Recipe 10.7 Passing by Named Parameter

10.7.1 Problem

You want to make a function with many parameters that are easy to call so that programmers remember what the arguments do, rather than having to memorize their order.

10.7.2 Solution

Name each parameter in the call:

thefunc(INCREMENT => "20s", START => "+5m", FINISH => "+30m");
thefunc(START => "+5m", FINISH => "+30m");
thefunc(FINISH => "+30m");
thefunc(START => "+5m", INCREMENT => "15s");

Then in the subroutine, create a hash loaded up with default values plus the array of named pairs.

sub thefunc {
    my %args = ( 
        INCREMENT   => '10s', 
        FINISH      => 0, 
        START       => 0, 
        @_,         # argument pair list goes here
    if ($args{INCREMENT}  =~ /m$/ ) { ... }

10.7.3 Discussion

Functions whose arguments require a particular order work well for short argument lists, but as the number of parameters increases, it's awkward to make some optional or have default values. You can only leave out trailing arguments, never initial ones.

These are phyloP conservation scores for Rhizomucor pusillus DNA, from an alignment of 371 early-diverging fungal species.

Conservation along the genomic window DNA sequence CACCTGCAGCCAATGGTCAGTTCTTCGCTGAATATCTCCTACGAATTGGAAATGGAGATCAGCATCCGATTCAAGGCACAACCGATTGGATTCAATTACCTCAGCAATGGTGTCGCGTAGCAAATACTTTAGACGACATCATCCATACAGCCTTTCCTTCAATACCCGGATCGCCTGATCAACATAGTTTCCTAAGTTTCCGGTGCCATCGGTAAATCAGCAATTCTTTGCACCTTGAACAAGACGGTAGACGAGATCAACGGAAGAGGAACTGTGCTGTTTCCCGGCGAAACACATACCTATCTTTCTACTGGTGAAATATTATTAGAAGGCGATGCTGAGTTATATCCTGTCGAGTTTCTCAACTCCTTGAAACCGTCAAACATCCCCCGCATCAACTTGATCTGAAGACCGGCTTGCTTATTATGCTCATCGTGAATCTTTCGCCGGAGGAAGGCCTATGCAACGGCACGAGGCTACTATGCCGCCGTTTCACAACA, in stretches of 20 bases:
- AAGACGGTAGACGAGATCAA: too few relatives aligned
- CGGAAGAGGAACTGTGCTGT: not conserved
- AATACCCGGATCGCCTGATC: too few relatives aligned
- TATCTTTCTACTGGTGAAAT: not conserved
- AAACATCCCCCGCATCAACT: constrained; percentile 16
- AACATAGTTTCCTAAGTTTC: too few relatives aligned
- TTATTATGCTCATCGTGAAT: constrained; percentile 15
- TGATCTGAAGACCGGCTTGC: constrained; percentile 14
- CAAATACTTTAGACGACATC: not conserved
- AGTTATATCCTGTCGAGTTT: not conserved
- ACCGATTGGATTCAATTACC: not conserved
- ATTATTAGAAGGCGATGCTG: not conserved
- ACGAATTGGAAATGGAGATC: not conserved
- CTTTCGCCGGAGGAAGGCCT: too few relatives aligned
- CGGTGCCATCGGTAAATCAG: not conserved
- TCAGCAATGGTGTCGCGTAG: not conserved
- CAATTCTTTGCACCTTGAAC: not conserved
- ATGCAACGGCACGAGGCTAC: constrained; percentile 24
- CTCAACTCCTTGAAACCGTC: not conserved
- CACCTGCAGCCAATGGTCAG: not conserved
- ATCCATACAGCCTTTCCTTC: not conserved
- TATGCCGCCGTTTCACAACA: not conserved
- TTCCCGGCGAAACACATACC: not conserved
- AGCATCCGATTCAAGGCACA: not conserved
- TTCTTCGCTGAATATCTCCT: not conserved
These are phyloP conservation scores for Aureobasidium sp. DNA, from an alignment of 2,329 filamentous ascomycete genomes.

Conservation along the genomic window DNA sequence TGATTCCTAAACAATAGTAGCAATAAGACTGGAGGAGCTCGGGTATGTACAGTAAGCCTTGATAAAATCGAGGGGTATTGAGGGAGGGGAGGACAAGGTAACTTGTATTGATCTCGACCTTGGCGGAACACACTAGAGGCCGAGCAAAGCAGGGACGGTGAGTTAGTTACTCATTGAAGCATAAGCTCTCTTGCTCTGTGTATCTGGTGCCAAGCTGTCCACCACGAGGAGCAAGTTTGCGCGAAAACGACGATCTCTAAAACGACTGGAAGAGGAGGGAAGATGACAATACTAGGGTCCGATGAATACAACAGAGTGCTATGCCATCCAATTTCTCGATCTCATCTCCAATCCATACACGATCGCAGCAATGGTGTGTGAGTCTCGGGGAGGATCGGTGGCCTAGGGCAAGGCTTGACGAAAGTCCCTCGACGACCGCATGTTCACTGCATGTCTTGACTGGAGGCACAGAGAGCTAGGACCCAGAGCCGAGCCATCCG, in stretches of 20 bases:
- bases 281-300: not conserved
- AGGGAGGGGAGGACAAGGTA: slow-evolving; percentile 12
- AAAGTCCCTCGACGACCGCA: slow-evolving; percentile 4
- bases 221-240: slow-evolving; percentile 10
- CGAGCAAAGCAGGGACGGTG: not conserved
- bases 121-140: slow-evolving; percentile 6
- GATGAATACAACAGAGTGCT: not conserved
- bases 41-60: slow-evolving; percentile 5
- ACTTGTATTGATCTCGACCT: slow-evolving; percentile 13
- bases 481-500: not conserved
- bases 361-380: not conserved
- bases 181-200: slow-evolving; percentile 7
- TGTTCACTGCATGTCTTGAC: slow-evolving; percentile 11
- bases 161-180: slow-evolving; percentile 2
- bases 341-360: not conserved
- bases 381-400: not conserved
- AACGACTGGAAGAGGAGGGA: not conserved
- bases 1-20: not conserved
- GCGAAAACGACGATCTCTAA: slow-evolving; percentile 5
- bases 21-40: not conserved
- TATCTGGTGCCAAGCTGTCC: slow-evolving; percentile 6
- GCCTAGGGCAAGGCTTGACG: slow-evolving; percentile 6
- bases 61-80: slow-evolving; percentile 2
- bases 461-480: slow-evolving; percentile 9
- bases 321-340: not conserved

A more flexible approach allows the caller to supply arguments using name-value pairs. The first element of each pair is the argument name; the second, its value. This makes for self-documenting code because you can see the parameters' intended meanings without having to read the full function definition. Even better, programmers using your function no longer have to remember argument order, and they can leave unspecified any extraneous, unused arguments.

This works by having the function declare a private hash variable to hold the default parameter values. Put the current arguments, @_, after the default values, so the actual arguments override the defaults because of the order of the values in the assignment.

A common variation on this is to preface the parameter name with a hyphen, intended to evoke the feel of command-line parameters:

thefunc(-START => "+5m", -INCREMENT => "15s");

Ordinarily the hyphen isn't part of a bareword, but the Perl tokenizer makes an exception for the => operator to permit this style of function argument.

10.7.4 See Also

Chapter 4